Falling Skies has drawn in viewers over its first two seasons not only with its ever-morphing alien mythology, delightfully grotesque horror moments, and intense action scenes, but also with its family drama — which will get more complicated in the upcoming season 3 with a new addition to the Mason family: Tom and Anne’s baby.
Playing Dr. Anne Glass, 2nd Mass medic and love interest for Noah Wyle’s Tom Mason, has given actress Moon Bloodgood the chance to flex some of the same action-hero muscles as she did in other sci-fi projects, like Terminator Salvation. But in Falling Skies’ third season, which premieres on TNT on June 9, Anne is not quite so battle-ready since she’s very pregnant. The new season picks up about seven months after the season 2 finale when Anne found out she’s pregnant after the 2nd Mass arrived in Charleston.
Warning: Season 3 spoilers ahead!
As Drew Roy (Hal Mason) revealed at WonderCon last month, Tom and Anne’s baby is a girl. Below, check out one of two EW exclusive photos of the couple with their first daughter, whom Bloodgood says is named Lexi.
Connor Jessup (Ben Mason) told EW on set last September that the “baby will will grow up in this world, never having known what happened before [the invasion]. It really makes us all consider and ponder the reality of the situation. Even if we do win this in the end, things will never go back to the way they were, and we have to adjust, no matter what. This baby is a symbol of that, good and bad.”
In an instance of life imitating art, Bloodgood herself became pregnant with her first child shortly after getting the script for the season 2 finale. “Boy, you are a method actress, aren’t you?” joked showrunner Remi Aubuchon when he heard the news. Bloodgood gave birth to a daughter, Pepper, in December.
Read on for Bloodgood’s account of playing a mother-to-be while really being pregnant during production last summer, about Anne’s relationship with the Mason boys, and how Tom’s new job in Charleston “changes everything.”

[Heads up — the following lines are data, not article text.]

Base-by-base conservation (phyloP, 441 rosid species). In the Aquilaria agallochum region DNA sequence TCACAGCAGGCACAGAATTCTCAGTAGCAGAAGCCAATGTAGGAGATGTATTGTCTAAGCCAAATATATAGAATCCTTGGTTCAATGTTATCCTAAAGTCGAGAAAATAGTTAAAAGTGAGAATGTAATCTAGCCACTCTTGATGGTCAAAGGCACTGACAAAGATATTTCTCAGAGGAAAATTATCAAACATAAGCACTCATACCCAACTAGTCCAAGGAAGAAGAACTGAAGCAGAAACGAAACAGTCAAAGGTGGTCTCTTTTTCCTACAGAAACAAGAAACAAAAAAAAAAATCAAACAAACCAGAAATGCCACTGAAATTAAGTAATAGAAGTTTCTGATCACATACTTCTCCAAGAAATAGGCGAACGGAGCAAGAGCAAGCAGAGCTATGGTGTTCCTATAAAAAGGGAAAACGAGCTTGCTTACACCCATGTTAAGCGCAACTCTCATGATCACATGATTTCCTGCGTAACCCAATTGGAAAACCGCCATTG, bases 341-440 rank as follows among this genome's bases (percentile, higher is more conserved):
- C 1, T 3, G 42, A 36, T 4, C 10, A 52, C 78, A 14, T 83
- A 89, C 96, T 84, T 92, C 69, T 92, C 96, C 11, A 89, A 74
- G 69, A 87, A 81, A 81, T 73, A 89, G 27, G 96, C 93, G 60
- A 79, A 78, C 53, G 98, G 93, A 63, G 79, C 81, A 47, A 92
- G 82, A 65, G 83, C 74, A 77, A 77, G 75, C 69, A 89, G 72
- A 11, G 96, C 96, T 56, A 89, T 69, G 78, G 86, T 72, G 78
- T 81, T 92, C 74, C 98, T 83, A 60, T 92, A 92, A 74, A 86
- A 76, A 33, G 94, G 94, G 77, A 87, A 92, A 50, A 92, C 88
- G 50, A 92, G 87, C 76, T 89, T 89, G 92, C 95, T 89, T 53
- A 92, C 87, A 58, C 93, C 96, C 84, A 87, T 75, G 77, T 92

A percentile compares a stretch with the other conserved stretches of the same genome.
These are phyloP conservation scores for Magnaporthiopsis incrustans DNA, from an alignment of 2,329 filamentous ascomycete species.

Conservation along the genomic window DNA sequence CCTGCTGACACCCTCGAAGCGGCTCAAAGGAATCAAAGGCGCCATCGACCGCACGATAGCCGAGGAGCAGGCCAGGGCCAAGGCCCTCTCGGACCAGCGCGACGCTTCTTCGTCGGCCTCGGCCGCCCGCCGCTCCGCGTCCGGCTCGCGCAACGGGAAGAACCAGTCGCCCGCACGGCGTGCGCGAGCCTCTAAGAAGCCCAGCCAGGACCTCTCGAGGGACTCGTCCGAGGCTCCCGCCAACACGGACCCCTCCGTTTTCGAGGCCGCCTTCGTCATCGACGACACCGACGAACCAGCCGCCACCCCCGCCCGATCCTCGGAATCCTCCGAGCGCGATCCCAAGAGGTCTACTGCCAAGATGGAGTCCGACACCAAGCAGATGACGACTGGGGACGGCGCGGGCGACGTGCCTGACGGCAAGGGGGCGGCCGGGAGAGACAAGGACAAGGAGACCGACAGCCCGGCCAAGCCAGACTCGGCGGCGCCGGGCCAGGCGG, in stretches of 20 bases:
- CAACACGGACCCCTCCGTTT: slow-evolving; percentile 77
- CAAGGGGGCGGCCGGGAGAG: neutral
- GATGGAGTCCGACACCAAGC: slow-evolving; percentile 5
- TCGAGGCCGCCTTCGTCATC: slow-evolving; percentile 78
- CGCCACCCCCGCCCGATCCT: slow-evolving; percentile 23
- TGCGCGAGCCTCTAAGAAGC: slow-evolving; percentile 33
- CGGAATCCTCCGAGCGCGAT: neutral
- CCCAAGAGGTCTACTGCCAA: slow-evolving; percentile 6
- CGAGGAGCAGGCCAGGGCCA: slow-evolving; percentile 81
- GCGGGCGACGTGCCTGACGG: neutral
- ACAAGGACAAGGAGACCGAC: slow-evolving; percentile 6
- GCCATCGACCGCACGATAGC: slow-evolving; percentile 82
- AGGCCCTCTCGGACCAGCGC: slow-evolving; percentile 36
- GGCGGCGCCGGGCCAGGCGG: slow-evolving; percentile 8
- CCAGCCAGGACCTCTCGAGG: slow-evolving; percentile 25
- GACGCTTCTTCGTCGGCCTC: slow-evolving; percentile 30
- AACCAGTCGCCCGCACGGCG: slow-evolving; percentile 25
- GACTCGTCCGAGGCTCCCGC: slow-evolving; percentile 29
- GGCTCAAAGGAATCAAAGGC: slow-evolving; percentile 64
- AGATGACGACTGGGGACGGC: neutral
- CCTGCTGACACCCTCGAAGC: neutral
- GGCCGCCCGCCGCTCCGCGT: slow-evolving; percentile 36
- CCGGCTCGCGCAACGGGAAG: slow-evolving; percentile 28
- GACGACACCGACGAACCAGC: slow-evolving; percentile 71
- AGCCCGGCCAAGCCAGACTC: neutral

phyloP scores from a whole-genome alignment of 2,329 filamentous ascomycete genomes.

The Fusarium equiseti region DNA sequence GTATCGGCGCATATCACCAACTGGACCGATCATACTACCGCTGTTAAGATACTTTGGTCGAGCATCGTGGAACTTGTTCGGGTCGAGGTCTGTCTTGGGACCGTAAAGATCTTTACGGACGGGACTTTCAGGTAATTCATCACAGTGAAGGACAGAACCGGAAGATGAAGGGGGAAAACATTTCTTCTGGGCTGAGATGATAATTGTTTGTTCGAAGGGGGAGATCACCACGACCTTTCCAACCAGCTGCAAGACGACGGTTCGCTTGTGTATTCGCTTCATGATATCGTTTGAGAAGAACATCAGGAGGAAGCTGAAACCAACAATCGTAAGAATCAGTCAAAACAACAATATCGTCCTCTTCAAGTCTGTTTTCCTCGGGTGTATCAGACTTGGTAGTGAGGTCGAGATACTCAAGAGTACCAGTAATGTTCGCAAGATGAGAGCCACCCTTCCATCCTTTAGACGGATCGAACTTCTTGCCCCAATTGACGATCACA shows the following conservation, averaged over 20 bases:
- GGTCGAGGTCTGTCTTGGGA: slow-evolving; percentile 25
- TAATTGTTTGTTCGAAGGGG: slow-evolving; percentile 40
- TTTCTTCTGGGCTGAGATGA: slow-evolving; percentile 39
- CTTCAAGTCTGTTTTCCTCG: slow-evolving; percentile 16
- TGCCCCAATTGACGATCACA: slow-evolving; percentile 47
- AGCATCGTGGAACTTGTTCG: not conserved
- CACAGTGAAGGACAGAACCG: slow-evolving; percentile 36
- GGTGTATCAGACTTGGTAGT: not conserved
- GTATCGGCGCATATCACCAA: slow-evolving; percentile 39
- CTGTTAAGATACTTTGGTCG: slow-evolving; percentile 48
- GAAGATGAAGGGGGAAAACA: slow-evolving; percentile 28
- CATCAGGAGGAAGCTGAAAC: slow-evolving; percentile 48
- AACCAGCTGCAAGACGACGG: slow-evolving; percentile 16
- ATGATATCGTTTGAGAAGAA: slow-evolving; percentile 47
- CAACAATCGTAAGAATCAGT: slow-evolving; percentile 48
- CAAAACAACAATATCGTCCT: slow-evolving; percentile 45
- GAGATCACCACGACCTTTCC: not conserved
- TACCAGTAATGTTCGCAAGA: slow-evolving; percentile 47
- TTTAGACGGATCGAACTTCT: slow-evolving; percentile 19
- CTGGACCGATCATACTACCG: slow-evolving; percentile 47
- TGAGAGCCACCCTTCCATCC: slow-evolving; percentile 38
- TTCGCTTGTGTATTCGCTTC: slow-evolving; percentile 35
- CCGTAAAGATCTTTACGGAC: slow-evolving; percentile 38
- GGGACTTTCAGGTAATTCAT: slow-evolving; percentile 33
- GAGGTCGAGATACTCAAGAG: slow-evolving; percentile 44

ENTERTAINMENT WEEKLY: So I’m guessing you weren’t in action-star mode as much for season 3. Did that feel like a change of pace?
MOON BLOODGOOD: Absolutely. I was so pregnant. First of all, it was just the warmest setting for me because everybody was so cautious and loving, and I was pretty far along. When I showed up for work, I was in my seventh month. So the pacing was different. I didn’t work that much like I usually do, and there was no action stuff. I do have a couple physical scenes, but nothing like I had last year. And I think they’re gonna give me more stuff this year. I hope I get to do more physical stuff. ’Cause that’s kind of my genre. I like doing science fiction and getting my hands dirty.
Where do things pick up for Anne at the beginning of the season?
It’s seven months since you’ve last seen Anne, so she’s right about to give birth because she’s into her second or third month when she realizes she’s pregnant. So she’s supposed to have the baby any day now. We have now befriended an alien group called the Vohm, and so we are co-habitating with the Vohm. We now have a new machine that can de-harness children. So I feel like we have progressed in our technology, and I think we’ve kind of adjusted to life in Charleston. This is our new home.
Tom is now President, so Anne is kind of the First Lady.
You’re right, I never even thought of it that way. I think Anne shies away from that role, and definitely she’s much more of a Laura Bush versus a Hillary Clinton kind of First Lady. And it’s not explored deeply, but you do see that Anne’s really missing Tom. She’s about to have a baby. She’s swamped with work. Lourdes, her usual sidekick has now become a doctor and so she’s much more involved. But you can see that Anne is feeling just kind of neglected by Tom, and so are his kids.
[Tom] is feeling pulled in a million directions, and we’re all trying to be supportive and not complain, but you can just see that Anne misses him. And she’s a little threatened by Gloria [Reuben’s new character], who’s sort of his assistant now. So there’s tears happening in the relationship, and I think Tom is also realizing he’s in over his head.
Does Anne become more of a maternal figure to the Mason boys in season 3?
I’m always wondering why they don’t build more of a relationship [between Anne and the Mason boys]. I think that even though the boys are young, other than Maxim [Knight’s character, Matt], the other two boys are pretty grown-up and pretty adult-like, so Anne doesn’t really play a role in their lives as much. But there’s a great scene I got to shoot with Maxim — I basically reprimand him for something he does, and he actually kind of talks back to me. And I think it’s great. There’s tension between us, and then we make up, and it’s really sweet because he really lets his guard down and lets me in, and it’s the beginning of me playing the mother role with [Matt]. He’s accepted me, accepted that Tom and me are an official couple, and now that we’re having a kid, it’s even more official. But I don’t really have much of a maternal relationship with Hal and Ben. There’s so much always going on, but that would be something great to be explored in the next season.